Lectures on Job 29-32

Job 29‑32  •  29 min. read  •  grade level: 5
Lecture 8 Chaps. 29-31
This is the beginning of Job's last argument. The friends were quite silenced; he now makes his final confutation; and, indeed, it is more an appeal than an argument, for he rises above all that they had been pleading and insinuating.
Here he gives us in these chapters 29-31 a very interesting pouring out of his feelings. The first of these chapters reviews his early days of prosperity, and we can see the very great complacency that he had in all that grace had wrought in him. But, alas! there was another thing that ought not to have been. He took pleasure in his good character. He was therefore in spirit too much of a Pharisee. “I thank thee that I am not as other men.” It was not but that there was great grace in Job, and that there was a very admirable character sustained; but why should he talk about it? why should he think upon it? why should he not think of the source of all the blessing? Why should he not be boasting in the Lord—instead of an implied boasting in himself? There was the very thing that God had a controversy with. And we see that up to this time Job had not got; to the bottom of that which God was ferreting out. Satan had completely disappeared. He is always defeated with the children of God. He may appear to gain a battle, but the campaign is always against him; and so it is very marked in the case of Job.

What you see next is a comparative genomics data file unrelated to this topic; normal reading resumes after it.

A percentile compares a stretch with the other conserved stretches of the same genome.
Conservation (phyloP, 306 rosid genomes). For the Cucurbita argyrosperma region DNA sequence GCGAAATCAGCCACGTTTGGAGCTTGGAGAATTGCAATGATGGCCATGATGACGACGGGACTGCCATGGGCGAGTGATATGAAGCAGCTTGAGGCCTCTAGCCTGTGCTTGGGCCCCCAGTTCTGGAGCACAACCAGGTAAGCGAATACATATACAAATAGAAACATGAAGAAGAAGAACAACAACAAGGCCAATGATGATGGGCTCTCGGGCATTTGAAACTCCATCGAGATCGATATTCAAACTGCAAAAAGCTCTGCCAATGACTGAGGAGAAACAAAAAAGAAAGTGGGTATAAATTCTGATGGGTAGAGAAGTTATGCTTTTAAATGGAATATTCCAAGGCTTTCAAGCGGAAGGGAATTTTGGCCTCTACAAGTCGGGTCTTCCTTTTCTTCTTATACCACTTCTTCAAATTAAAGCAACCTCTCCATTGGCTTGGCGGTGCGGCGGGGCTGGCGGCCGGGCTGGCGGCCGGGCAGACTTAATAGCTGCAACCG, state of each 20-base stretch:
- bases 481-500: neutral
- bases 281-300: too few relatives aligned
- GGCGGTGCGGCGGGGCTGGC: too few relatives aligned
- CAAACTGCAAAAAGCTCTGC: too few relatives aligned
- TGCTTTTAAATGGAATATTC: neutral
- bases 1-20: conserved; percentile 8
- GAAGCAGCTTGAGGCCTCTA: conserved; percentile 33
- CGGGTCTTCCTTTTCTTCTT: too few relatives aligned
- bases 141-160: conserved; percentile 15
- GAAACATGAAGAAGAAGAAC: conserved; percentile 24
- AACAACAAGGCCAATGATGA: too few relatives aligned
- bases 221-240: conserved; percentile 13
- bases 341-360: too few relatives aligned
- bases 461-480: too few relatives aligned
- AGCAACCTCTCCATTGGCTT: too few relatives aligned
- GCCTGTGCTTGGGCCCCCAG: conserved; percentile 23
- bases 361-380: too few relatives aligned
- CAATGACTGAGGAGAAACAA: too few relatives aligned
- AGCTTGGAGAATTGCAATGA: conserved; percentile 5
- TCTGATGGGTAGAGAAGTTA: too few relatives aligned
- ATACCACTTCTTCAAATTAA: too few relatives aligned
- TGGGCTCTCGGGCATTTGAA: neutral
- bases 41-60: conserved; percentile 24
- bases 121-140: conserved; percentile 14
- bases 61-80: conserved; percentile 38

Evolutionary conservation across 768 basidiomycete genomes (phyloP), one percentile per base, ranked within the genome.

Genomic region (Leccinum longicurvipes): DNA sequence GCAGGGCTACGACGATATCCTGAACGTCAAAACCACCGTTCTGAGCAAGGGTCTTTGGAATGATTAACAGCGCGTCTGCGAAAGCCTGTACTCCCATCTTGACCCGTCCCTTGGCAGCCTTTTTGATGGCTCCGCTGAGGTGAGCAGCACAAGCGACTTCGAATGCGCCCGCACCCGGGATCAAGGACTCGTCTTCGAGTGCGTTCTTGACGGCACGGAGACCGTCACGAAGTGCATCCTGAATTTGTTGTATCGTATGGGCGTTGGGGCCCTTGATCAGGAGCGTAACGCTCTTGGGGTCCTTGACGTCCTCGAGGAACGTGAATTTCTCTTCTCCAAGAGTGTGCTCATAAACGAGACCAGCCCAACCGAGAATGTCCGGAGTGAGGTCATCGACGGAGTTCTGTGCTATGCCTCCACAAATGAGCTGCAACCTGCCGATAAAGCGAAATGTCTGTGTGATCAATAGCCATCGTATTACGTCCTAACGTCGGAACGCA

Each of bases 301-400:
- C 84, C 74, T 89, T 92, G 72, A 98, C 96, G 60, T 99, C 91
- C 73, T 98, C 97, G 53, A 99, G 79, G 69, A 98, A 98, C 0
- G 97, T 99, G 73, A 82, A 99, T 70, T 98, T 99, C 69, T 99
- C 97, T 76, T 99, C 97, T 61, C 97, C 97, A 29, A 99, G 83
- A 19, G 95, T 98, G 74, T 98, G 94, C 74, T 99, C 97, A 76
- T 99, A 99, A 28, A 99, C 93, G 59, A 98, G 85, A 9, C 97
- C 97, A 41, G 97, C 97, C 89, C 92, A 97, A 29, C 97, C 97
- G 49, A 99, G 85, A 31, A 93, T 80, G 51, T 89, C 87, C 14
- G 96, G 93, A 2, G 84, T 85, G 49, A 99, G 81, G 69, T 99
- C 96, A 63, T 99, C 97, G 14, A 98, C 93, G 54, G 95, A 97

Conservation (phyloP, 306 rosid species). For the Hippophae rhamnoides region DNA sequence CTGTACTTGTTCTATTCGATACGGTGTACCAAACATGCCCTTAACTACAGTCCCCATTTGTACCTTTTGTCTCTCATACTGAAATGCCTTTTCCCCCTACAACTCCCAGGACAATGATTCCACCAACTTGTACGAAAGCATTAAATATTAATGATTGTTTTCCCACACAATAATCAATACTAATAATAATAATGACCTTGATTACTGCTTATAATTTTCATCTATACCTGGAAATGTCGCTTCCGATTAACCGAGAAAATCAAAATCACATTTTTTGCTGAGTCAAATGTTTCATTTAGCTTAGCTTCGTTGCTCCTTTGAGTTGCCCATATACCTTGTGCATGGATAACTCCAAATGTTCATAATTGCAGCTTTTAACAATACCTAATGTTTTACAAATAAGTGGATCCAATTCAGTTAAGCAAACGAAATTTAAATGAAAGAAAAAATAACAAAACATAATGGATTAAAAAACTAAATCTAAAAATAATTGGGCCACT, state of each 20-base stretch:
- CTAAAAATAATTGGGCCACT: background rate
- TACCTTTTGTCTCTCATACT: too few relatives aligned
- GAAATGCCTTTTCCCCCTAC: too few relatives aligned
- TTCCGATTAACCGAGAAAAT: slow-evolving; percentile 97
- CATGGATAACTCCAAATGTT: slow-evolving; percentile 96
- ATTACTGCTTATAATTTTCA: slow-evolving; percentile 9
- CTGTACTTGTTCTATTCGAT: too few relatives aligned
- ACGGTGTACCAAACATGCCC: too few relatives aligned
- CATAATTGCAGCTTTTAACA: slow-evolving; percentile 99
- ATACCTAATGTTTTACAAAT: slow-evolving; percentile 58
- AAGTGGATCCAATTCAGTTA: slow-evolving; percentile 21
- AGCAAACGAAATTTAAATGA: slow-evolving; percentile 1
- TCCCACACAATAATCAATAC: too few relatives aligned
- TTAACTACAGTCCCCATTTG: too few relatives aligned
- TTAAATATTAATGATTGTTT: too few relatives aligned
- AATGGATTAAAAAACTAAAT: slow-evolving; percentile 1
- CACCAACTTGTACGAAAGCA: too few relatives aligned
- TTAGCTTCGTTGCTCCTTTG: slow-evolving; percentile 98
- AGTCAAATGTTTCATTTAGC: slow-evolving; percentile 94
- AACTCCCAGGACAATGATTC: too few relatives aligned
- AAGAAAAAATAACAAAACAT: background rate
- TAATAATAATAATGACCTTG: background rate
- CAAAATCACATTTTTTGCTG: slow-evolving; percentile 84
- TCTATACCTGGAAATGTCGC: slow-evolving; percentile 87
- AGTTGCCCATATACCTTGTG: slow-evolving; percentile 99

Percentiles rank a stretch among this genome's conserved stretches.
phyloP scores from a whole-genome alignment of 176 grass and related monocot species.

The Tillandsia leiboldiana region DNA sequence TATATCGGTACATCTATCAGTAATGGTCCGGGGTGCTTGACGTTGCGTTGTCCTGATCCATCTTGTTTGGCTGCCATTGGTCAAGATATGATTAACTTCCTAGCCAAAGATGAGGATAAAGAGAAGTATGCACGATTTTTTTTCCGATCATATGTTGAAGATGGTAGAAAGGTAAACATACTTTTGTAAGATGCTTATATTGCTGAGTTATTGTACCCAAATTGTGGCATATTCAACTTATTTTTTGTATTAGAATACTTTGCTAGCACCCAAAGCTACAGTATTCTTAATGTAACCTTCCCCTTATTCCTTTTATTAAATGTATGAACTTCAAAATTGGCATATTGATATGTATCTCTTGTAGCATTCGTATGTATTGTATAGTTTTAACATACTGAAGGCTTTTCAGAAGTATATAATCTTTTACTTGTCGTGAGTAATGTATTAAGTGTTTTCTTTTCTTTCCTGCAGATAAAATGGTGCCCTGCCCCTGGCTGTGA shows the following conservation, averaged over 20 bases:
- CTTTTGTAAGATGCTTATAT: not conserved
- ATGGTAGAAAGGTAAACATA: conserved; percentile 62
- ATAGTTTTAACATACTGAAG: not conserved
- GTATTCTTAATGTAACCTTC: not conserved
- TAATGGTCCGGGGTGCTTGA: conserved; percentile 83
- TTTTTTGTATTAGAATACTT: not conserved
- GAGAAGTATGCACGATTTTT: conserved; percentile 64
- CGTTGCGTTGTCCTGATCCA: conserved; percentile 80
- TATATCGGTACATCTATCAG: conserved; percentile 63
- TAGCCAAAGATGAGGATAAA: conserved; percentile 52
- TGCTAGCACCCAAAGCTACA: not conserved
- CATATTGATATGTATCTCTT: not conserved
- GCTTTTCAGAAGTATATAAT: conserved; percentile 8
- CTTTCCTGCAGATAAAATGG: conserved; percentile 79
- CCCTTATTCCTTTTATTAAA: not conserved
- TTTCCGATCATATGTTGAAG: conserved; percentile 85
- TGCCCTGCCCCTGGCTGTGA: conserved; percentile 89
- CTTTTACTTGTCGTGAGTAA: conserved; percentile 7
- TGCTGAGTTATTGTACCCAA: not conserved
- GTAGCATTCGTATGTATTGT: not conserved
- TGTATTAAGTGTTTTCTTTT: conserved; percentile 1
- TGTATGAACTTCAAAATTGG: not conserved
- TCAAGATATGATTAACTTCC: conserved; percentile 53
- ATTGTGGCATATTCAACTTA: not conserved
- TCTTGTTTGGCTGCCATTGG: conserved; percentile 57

But the second of these three chapters looks at his downfall; that is the great topic that is in it. He bemoans his terrible state; and up to the present he could not withhold the expression that he thought God dealt hardly with him, and was arbitrary. He could not understand His ways in the slightest degree; nor did he take in the motive that God had—the gracious purpose. In short, he had not reached the end of the Lord, because he had not done with himself. That is the real secret of it.